Your baby's firsts—lift of her head, smile, laugh, roll—are wonderful milestones you'll remember. The introduction to solid foods definitely makes the list.
Before you start pureeing and mashing food, speak to your child's pediatrician to find out what's best for your little one. Depending on your baby's readiness and nutritional needs, solid foods can be introduced (gradually) when your baby is between ages 4 and 12 months. Keep in mind, however, that most of her calories should still come from breast milk or formula.
Is Your Baby Ready for Solid Foods? Ask Yourself:
- Is your baby interested in trying new foods? If she is eyeing or reaching for pieces of food from your plate, the interest is there.
- Is your baby's tongue-thrust reflex gone or diminished? This reflex, which prevents her from choking on foreign objects, also causes her to push food out of her mouth.
- Can your baby support her own head? To eat solid food, she needs good head and neck control and should be able to sit up entirely on her own.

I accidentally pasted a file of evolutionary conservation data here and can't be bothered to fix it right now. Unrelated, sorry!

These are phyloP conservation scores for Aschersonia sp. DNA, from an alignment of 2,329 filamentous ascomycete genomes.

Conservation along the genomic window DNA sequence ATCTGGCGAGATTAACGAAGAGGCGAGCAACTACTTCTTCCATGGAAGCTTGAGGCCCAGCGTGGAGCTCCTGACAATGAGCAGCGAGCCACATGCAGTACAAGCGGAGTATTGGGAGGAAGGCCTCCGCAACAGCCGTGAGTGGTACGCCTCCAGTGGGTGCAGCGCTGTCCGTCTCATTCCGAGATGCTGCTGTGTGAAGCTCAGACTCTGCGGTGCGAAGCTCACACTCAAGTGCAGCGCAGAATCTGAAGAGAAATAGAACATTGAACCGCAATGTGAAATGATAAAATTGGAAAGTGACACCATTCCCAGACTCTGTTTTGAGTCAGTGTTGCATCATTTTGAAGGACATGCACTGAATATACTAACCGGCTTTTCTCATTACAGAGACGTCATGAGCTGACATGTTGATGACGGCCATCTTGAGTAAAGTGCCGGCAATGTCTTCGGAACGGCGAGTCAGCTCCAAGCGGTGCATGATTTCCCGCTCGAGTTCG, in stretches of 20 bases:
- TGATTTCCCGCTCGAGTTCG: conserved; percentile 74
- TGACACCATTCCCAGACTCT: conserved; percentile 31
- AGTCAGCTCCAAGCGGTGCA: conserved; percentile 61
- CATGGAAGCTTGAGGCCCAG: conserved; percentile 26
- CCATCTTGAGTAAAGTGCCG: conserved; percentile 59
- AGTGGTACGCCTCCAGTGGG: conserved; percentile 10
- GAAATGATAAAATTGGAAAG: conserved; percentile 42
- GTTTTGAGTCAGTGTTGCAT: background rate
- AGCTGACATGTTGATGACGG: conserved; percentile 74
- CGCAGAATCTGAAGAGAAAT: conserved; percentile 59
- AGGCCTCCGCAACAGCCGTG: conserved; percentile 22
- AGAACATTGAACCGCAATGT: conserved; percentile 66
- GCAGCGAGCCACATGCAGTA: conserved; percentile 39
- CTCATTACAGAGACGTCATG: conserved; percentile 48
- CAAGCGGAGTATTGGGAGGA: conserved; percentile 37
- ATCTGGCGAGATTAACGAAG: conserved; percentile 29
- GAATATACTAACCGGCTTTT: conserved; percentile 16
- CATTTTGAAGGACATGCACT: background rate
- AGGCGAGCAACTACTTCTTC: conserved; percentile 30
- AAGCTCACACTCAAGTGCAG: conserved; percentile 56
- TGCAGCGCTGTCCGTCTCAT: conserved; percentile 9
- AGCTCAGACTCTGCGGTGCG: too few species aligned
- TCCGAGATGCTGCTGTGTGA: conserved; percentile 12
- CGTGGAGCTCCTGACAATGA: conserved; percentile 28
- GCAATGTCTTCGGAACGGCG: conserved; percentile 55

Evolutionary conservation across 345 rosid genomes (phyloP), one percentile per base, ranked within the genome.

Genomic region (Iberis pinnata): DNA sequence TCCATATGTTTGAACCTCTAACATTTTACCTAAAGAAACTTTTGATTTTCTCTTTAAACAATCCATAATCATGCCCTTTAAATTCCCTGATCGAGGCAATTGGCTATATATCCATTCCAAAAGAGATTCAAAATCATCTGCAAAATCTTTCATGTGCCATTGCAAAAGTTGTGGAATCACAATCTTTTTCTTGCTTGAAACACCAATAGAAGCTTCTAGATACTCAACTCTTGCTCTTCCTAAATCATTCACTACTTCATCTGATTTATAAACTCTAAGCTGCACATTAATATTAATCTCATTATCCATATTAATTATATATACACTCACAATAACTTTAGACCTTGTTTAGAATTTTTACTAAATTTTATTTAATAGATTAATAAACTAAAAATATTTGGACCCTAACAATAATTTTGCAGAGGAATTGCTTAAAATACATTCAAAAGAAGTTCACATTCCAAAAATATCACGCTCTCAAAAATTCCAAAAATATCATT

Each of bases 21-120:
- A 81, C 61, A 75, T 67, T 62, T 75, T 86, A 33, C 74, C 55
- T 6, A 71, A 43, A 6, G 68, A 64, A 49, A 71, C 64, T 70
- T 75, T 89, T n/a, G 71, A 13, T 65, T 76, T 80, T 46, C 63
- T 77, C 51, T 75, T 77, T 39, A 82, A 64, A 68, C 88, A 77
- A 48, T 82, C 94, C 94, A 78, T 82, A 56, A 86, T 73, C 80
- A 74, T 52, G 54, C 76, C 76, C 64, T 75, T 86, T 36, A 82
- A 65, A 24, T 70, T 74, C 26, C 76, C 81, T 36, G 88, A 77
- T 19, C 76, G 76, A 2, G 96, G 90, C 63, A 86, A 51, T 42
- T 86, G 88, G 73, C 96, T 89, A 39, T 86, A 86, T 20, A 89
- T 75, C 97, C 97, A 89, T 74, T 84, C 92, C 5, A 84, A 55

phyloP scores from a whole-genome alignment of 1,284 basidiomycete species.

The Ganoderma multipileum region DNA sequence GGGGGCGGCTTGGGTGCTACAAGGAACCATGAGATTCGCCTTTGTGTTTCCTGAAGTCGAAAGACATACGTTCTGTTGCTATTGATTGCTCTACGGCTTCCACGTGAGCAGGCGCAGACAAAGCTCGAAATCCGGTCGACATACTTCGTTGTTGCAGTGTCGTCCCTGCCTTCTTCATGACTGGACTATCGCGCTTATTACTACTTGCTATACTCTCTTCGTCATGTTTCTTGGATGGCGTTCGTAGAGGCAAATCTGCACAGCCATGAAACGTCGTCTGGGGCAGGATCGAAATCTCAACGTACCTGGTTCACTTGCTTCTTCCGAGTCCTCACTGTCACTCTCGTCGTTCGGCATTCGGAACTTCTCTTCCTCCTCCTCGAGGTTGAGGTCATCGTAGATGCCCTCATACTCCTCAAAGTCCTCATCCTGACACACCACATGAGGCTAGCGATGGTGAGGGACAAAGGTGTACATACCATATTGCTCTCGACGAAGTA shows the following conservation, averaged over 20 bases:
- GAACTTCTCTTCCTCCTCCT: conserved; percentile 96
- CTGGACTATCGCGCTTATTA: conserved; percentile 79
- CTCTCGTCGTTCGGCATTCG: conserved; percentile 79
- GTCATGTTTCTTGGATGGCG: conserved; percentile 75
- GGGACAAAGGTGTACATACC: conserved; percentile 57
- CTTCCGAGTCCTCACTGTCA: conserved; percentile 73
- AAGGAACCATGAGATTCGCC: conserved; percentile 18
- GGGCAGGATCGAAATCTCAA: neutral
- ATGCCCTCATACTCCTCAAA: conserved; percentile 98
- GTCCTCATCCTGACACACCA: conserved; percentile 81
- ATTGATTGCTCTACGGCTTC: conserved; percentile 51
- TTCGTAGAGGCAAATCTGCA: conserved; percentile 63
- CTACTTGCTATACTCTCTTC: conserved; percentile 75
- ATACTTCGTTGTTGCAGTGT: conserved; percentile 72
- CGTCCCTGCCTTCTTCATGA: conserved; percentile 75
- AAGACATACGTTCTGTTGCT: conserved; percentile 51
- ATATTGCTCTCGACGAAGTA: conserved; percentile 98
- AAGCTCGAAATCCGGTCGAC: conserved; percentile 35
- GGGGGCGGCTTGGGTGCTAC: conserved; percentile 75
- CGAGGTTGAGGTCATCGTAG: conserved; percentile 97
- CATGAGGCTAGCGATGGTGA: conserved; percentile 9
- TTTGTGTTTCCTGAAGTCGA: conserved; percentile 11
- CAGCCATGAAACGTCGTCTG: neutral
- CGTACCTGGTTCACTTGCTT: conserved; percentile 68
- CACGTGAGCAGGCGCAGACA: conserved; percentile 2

- How old is she? Start gradually introducing solid foods when a baby is about 4 months old, if your pediatrician gives you the green light.
What Should You Feed Your Baby?
- When your baby is ready, start with one feeding a day and work up to three. Introduce foods gradually and follow this order when your baby is between 4 and 12 months of age:
- Pureed, strained or finely mashed foods (for example, rice cereal, vegetables, non-citrus fruits). When spoon-feeding, protect your baby's sensitive mouth by using a soft, rubber-tipped baby spoon.
- Finger foods (teething biscuits, small pieces of fruit or vegetable, crackers, ground meat, Cheerios [avoid varieties with added honey] or other dry cereal). Avoid all foods that might cause your baby to choke. If you're unsure if a food poses a choking hazard, ask your pediatrician before serving it.
- Chopped table food such as steamed or baked fruits and vegetables. Be sure to let the food cool before giving it to your baby.
- Introduce foods one at a time over several days, so you can tell if your baby has any allergies. Common signs of potential allergies include rash, bloating or an increase in gas, vomiting or diarrhea.
- Stay away from whole cow's milk, honey and solid, round foods that could cause choking (such as nuts, grapes, raw carrots and candies) until after your baby's first birthday. If you have concerns about allergies because of your family medical history, ask your pediatrician for advice.
- Make sure to keep an eye on your baby while she is eating, even if she's been consuming solid foods for a while.
Feeding your baby not only provides nutrients for good health and development, it's also a special time to bond—even when it gets messy!